Christopher Shields has a review in NDPR of Gail Fine’s collected essays, Plato on Knowledge and the Forms (see the full review here), which focuses mainly on the paradox about inquiry in the Meno. Shields poses the question: if the paradox involves fallacies, and Plato (as it seems) is aware that it does, then why does Plato bring in the doctrine of recollection to answer it?
Here is Shields’ representation of the paradox:
(1) For all x, either S knows x or not;
(2) If S knows x, S cannot inquire into x;
(3) If S does not know x, then S cannot inquire into x; hence,
(4) For all x, S cannot inquire into x.
If S is any arbitrary inquirer, then for any x unknown by S, S should not waste her time with x.
And here is Shields’ attempt to show that it involves fallacies:
…if (2) has any chance of being true then 'know' must mean something like 'knows all about x', whereas if (3) has a prayer, 'does not know' must mean not 'does not know all about x' but rather 'does not know anything about x' with the result that either (2) is true and (3) is false, or (3) is true and (2) is false, or, if we give both (2) and (3) true readings, then (1) is false and not the instance of the excluded middle it may have first seemed to be.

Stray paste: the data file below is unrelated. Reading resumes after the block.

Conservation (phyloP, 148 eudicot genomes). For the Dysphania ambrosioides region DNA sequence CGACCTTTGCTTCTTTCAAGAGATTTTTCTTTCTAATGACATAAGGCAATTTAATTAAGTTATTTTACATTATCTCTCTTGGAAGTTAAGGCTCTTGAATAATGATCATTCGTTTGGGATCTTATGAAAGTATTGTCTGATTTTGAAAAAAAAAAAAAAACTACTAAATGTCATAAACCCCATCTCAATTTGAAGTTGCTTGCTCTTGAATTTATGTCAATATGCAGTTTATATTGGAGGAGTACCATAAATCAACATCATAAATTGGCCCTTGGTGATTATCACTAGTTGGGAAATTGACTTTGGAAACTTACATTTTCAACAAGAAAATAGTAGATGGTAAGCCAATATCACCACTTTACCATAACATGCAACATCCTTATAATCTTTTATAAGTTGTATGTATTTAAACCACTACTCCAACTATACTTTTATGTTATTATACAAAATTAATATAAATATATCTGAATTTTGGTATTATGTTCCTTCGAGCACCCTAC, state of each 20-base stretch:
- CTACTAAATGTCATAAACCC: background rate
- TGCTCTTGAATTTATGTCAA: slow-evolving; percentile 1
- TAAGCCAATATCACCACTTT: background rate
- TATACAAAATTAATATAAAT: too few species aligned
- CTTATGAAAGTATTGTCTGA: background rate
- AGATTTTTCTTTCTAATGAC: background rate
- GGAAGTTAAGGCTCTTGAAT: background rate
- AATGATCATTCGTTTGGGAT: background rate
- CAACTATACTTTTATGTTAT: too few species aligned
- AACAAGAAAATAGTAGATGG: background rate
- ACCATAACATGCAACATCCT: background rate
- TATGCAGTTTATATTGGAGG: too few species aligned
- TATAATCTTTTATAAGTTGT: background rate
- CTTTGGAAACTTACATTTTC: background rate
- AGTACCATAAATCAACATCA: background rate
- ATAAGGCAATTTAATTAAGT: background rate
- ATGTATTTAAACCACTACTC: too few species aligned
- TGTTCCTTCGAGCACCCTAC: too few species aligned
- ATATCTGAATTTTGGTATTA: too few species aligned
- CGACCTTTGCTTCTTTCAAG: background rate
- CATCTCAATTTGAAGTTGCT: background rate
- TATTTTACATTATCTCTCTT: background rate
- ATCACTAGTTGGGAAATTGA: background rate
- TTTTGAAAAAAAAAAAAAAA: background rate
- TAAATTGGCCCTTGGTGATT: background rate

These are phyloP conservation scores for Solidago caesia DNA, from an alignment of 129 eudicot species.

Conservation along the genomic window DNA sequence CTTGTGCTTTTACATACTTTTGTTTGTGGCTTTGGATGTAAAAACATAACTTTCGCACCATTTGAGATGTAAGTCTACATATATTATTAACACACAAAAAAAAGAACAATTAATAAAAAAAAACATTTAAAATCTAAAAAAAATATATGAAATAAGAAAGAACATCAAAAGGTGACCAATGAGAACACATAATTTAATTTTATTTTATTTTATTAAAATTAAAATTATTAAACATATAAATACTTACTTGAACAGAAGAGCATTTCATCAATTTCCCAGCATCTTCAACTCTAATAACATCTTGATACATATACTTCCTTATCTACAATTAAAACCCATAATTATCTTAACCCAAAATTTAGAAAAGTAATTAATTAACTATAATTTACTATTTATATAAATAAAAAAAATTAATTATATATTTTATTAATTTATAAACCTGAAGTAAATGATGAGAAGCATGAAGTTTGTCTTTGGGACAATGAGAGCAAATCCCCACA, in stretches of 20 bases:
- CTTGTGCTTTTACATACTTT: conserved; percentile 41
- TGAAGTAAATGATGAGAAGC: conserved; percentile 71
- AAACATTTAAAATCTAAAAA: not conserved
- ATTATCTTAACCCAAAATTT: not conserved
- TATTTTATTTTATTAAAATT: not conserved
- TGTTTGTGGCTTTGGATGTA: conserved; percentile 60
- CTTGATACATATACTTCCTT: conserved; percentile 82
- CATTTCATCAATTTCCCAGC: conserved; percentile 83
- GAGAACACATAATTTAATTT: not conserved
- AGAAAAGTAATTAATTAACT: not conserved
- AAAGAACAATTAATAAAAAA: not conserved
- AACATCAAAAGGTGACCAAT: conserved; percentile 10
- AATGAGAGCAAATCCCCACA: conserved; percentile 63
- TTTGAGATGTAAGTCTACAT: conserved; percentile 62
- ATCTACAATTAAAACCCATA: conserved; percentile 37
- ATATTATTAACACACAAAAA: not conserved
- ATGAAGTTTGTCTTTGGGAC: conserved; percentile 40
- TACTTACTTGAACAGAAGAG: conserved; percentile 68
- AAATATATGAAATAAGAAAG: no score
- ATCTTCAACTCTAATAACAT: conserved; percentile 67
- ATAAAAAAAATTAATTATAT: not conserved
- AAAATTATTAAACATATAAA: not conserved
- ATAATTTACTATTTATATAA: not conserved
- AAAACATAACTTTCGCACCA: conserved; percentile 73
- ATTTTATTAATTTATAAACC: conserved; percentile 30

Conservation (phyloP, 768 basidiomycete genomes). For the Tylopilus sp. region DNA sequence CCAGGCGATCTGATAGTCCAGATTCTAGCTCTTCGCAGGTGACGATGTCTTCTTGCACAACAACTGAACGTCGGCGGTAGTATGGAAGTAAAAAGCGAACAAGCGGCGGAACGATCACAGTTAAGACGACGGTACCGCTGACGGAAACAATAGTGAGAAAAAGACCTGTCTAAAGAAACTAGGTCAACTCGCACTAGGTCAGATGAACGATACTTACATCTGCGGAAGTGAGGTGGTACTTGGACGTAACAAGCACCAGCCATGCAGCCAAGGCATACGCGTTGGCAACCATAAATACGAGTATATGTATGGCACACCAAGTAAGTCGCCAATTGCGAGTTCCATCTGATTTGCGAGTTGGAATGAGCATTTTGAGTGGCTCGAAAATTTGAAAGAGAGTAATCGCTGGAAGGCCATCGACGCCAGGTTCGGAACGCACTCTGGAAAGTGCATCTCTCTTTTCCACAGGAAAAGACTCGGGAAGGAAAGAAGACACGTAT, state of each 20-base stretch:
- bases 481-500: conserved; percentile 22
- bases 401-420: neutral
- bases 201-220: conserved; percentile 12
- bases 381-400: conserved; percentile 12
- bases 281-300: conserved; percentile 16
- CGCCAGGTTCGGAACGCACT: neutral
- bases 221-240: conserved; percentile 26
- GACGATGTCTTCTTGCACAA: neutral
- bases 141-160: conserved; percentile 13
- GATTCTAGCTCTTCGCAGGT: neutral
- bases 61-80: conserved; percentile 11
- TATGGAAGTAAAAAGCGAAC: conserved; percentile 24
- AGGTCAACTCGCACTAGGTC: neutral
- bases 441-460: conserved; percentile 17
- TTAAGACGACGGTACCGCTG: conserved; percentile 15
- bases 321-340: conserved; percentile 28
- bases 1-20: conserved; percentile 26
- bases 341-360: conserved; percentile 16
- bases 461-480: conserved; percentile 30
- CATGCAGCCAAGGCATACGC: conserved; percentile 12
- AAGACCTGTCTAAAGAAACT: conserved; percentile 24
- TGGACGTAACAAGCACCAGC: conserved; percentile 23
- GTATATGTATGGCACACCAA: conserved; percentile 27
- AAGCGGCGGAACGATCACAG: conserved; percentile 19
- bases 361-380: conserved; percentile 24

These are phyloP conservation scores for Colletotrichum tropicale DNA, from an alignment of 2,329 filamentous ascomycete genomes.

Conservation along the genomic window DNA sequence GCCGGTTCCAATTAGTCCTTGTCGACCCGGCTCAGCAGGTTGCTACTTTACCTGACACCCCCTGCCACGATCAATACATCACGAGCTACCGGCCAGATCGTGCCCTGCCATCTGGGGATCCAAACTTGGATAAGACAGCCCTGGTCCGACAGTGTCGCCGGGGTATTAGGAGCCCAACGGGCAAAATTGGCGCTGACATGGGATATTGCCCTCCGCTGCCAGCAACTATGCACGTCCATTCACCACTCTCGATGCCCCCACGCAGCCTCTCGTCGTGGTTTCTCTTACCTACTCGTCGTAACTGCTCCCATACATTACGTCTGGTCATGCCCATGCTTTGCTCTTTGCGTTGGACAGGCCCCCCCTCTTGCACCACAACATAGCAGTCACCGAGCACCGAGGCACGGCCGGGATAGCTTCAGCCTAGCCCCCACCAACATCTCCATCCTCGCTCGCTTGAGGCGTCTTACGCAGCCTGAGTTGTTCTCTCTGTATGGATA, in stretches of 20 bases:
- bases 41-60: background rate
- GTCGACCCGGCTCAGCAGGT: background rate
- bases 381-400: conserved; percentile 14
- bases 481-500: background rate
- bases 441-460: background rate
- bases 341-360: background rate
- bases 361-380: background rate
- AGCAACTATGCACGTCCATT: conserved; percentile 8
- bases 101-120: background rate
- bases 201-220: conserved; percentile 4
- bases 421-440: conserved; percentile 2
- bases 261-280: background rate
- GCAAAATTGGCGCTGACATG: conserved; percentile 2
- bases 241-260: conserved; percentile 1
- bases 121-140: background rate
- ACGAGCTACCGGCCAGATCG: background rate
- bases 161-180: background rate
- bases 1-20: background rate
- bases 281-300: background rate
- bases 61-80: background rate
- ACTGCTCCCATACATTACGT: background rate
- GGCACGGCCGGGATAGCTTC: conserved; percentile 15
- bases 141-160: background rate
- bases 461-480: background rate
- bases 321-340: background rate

To simplify: Shields claims that the paradox commits the fallacy of false alternative. It is false that we either know a thing or we fail to know it. Things have parts, and thus we can know them in part and reasonably wish to inquire about the rest.
But this doesn’t really get around the problem, does it? For instance, suppose one holds (as it seems Plato does) that true objects of knowledge cannot have parts?
Or, even if we granted that they did, the problem would break out all over again, as regards each part. You either know that part, or you do not. Assume that you know it. Then you know all about that part. But then you know, in particular, the whole of which it is a part and to which it is connected—and then, once again, there would no need for inquiry. (And if you retort that you knew only a part of that part, an infinite regress results.)
So perhaps Plato reasonably thought that he needed something like the doctrine of recollection to resolve the paradox? Of course, the paradox would still, for all that, be a piece of eristic, insofar as it was proposed with the intent merely to dazzle or stun.